The vast majority of today’s chemical products are based on crude oil. An attractive and sustainable alternative feedstock is biomass. Since crude oil and biomass differ in various properties, new synthesis pathways and processes have to be developed. In order to prioritize limited resources for research and development (R & D), their economic potential must be estimated in the early stages of development. A suitable measure for an estimation of the economic potential is based on exergy balances. Different structures of synthesis pathways characterised by the chemical exergy of the main components are evaluated. Based on a detailed evaluation of the underlying processes, general recommendations for future bio-based synthesis pathways are derived. Full article
(This article belongs to the Special Issue Polymers from Biomass)
Open AccessArticle Extensional Flow Properties of Externally Plasticized Cellulose Acetate: Influence of Plasticizer Content
Polymers 2013, 5(3), 873-889; doi:10.3390/polym5030873
Received: 7 June 2013 / Accepted: 24 June 2013 / Published: 2 July 2013
Cited by 8 | PDF Full-text (3166 KB) | HTML Full-text | XML Full-text
Abstract
Elongational flow properties of polymer melts are very important for numerous polymer processing technologies such as blown film extrusion or foam extrusion. Rheotens tests were conducted to investigate the influence of plasticizer content on elongational flow properties of cellulose acetate (CA). Triethyl citrate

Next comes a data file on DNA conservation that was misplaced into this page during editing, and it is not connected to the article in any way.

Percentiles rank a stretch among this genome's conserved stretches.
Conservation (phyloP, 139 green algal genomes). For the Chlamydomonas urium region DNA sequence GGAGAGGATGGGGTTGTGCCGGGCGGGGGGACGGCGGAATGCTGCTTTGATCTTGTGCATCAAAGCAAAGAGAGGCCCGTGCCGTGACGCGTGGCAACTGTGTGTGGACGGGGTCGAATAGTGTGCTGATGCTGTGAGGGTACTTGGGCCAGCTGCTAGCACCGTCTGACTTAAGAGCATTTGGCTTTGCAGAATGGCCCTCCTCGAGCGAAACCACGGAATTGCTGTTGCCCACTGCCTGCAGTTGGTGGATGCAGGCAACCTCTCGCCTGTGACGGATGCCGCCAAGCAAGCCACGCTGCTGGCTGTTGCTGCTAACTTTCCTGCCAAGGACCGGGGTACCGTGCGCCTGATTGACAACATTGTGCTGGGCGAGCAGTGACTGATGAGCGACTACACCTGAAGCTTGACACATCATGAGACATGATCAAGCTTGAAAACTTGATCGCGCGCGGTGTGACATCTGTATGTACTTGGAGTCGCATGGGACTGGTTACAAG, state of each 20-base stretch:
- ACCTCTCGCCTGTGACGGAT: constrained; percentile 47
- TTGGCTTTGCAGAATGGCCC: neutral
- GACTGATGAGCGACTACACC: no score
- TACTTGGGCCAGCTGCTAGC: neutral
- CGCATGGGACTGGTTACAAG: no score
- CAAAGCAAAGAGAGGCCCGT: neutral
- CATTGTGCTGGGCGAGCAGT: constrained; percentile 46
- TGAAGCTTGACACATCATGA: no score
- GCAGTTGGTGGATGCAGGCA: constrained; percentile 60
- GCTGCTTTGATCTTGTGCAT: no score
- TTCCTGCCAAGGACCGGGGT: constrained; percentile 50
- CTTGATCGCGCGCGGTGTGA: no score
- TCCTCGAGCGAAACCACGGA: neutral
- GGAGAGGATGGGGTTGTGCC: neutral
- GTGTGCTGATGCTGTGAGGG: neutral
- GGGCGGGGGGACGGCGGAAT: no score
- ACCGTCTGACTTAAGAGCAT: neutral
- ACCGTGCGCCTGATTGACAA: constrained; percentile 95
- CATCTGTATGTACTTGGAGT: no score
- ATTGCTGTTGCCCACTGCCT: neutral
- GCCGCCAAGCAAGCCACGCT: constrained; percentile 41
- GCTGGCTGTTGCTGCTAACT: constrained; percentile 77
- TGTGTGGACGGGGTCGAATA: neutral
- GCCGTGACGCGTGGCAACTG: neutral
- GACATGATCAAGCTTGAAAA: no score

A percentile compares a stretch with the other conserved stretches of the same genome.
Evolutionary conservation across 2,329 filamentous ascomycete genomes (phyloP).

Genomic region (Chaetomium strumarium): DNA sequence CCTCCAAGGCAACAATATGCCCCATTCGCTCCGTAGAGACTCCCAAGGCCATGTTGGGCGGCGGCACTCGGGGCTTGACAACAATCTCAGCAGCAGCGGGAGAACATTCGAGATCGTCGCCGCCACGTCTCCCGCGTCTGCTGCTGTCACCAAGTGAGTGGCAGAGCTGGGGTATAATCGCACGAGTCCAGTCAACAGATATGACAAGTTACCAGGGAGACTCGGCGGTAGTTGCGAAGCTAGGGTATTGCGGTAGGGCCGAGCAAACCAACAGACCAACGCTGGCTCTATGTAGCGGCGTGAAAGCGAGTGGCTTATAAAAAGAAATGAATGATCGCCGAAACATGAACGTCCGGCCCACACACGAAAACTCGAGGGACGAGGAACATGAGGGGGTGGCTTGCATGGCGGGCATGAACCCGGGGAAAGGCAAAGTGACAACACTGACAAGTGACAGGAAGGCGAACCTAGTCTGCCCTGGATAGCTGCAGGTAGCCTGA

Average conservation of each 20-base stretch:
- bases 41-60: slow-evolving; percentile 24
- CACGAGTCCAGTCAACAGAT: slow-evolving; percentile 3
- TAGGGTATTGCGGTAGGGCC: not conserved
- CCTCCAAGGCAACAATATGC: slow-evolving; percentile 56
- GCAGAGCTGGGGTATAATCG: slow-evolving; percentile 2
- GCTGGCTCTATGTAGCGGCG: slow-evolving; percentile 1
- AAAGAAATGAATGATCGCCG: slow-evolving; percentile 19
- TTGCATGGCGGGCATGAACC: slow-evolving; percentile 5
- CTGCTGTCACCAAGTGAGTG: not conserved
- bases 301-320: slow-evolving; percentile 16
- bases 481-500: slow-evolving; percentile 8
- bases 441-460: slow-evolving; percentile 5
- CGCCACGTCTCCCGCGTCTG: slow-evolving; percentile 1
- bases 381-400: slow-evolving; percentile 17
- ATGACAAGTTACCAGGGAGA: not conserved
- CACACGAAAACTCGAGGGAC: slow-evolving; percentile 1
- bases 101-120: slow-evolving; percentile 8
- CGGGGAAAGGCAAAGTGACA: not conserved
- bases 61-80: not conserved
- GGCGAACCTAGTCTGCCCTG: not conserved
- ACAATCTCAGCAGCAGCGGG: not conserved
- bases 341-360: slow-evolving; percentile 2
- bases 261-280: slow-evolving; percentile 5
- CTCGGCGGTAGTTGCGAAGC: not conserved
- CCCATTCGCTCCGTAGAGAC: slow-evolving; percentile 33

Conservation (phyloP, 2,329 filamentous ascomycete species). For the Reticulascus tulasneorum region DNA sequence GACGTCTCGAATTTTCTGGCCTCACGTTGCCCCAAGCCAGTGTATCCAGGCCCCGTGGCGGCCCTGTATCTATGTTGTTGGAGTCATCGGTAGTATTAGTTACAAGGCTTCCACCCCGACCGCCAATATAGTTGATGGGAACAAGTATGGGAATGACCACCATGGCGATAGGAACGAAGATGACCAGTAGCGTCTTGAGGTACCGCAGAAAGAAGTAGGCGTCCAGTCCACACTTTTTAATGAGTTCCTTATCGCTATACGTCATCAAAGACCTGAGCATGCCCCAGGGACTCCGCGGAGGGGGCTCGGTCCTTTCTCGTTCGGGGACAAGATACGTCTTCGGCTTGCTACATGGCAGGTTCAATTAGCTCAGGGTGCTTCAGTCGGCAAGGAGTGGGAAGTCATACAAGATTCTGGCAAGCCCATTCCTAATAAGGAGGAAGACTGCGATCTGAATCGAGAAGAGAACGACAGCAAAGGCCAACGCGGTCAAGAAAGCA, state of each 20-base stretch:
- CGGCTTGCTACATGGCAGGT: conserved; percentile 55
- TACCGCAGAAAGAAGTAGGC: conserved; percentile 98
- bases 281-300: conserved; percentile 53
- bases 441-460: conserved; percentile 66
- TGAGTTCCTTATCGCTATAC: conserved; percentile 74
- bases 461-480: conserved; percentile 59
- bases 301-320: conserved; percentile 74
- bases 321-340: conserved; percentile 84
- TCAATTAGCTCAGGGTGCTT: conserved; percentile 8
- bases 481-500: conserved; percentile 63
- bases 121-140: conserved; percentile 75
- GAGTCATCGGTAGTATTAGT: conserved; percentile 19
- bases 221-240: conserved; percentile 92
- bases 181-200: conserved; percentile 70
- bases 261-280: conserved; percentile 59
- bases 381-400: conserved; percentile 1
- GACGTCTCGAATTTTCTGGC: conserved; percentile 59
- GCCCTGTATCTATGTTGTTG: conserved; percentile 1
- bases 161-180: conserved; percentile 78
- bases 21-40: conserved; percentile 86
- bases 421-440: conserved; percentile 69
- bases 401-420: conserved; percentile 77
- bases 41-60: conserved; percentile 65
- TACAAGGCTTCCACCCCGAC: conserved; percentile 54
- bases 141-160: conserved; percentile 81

[...] Read more.
Elongational flow properties of polymer melts are very important for numerous polymer processing technologies such as blown film extrusion or foam extrusion. Rheotens tests were conducted to investigate the influence of plasticizer content on elongational flow properties of cellulose acetate (CA). Triethyl citrate (TEC) was used as plasticizer. Melt strength decreases whereas melt extensibility increases with increasing plasticizer content. Melt strength was further studied as a function of zero shear viscosity. The typical draw resonance of the Rheotens curve shifts to higher drawdown velocity and the amplitude of the draw resonance decreases with increasing TEC content. With respect to foam extrusion, not only are melt strength and melt extensibility important but the elongational behavior at low strain rates and the area under the Rheotens curve are also significant. Therefore, elongational viscosity as well as specific energy input were calculated and investigated with respect to plasticizer content. Preliminary foam extrusion tests of externally plasticized CA using chemical blowing agents confirm the results from rheological characterization. Full article